Zain Group CEO Bader Nasser Al Kharafi, who, at 40 years old, says he is driven by a passion to help young people advance their careers, empower women, and build a better future for the region
Bader Nasser Al Kharafi is already known throughout the region as a pioneering businessman in the rapidly evolving regional telecoms industry.
But among his most important work, he says, is preparing today’s young people to succeed in business and help bring a brighter future to Kuwait and the greater Middle East.
At just 40, Al Kharafi is already one of Kuwait’s best known business personalities. Besides being the CEO and vice chairman of Zain – which recorded $3.6bn in revenues in 2016 with approximately 46.1 million active customers in eight countries at a time – since 2007 Al Kharafi has also been chairman of Gulf Cables & Electrical Industries, and is a board member of both Kuwait’s Gulf Bank and Foulath Holding, and is on the Middle Eastern Advisory Board of Coutts Bank and the Kuwait-British Friendship Society.
Helping young people to help themselves
Still young, Al Kharafi is well known for his role as an advocate for Kuwait’s youth, and has spoken out about what he believes are flaws in the country’s education system that stymie a spirit of creativity and lead to a lack of empowerment in particular for women in the Kuwaiti workforce – both of which he believes are holding Kuwait and the region back from its potential.
In a bid to help his country’s young people achieve success as he has, in 2016 Al Kharafi oversaw the creation of Zain’s Generation Z programme – a “youth empowerment initiative” aimed at helping to develop the careers of entrepreneurially-minded young Kuwaitis, while at the same time injecting a youthful startup mindset into Zain’s workforce.
“To be honest it’s part of our duty to help develop future leaders,” Al Kharafi tells Arabian Business. “I want [the Generation Z programme to become an accelerator for young Kuwaitis,” he notes. “The other crucial element is the feedback we get from these fresh minds about our business; the insights and uncontaminated mind are priceless.”
Aside from his efforts to help young people succeed within his own company, Al Kharafi is also particularly proud of his work as vice chairman of INJAZ, a non-profit organisation aimed at preparing young people for entrepreneurship and financial leadership. Since its inception in 1999, more than two million young people have graduated from the programme, which works with 14 education ministries across the region in over 3,000 schools and 418 universities.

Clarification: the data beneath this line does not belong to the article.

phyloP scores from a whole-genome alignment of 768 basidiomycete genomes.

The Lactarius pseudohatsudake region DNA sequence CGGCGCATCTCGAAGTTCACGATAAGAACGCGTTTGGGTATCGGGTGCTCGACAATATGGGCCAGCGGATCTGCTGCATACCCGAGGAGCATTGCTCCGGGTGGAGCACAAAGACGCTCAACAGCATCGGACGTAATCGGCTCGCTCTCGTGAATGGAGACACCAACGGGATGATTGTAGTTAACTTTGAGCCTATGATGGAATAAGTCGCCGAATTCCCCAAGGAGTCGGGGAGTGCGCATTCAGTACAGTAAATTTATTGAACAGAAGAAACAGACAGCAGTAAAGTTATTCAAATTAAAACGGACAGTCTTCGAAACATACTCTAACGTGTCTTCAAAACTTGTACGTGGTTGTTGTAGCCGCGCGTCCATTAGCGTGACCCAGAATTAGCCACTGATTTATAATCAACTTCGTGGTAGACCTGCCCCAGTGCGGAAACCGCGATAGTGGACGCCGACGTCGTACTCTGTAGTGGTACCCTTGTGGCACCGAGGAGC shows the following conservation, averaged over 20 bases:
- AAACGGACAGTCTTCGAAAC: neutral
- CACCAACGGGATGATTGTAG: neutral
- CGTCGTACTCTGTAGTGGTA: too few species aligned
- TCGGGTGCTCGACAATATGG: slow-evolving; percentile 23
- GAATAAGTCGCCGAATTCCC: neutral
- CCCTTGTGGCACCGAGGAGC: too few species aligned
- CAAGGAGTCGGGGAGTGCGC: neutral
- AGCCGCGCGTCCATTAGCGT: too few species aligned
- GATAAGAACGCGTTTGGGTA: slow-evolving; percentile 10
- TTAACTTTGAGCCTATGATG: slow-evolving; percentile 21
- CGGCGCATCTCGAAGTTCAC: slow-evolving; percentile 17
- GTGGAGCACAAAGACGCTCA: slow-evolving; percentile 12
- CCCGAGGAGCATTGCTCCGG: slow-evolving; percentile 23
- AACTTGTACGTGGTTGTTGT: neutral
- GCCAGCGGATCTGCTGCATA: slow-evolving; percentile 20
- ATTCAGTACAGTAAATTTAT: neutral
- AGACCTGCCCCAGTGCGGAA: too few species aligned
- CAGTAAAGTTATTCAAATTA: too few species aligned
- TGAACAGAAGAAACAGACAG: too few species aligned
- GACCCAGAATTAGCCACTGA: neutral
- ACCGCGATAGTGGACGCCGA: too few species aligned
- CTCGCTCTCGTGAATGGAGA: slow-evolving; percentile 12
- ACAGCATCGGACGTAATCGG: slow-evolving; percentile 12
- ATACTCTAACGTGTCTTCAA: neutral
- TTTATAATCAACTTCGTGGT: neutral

Inculcating a sense of business and entrepreneurship, Al Kharafi adds, is vital for the long-term future of a region in which – according to YouGov statistics – nearly 60 percent of the population of the Arab World is under the age of 30, and in which youth unemployment often remains worryingly high. In Kuwait’s case, youth unemployment hovers at just under 20 percent, according to recent statistics.
“With the scarcity of critical skill sets, such as digital readiness, coding, research and data analytics, coupled with soft skills including effective collaboration and creativity, we knew, at Zain, that we wanted to place more effort on skill development and job creation,” he says.
“Generation Z is indeed a platform with aims not only to up-skill Kuwait graduates, but introduce them to thematic experiences that cultivate tenacity,” he adds.
Aside from empowering young people, one of the issues about which Al Kharafi is most passionate about is gender diversity. This passion led to the recent launch of the Zain Women Empowerment Programme, a 12-month plan that focusses on bringing gender diversity to the workplace and encouraging female entrepreneurs.
“We should understand the needs of women,” he says. “That’s an initiative that has become embedded in our values within Zain. At the end of the day, research has shown that gender equality has an incredible impact on the function of the business and even improves the bottom line. Similarly, it improves the GDP of a country. That’s why it’s essential to have policies and procedures in place to ensure equality in wages and more women as executives and managers.”
He adds: “In my company, that will definitely happen. In the country, and the region, I hope it happens. We must look at your company first, then at the country. We still have a long way to go.”
A message to youngsters
When asked what advice he would give the young would-be businessmen of tomorrow, Al Kharafi answers without hesitation – they should avoid a fear of failure. “Obstacles are just a pathway to a new direction. In Kuwait, the education system taught us a fear of failure. Young people always fear that they will not succeed in their education, or will fail exams. Schools kill creativity and innovation. They instill a fear of failure, which is a crucial part in the journey of success.”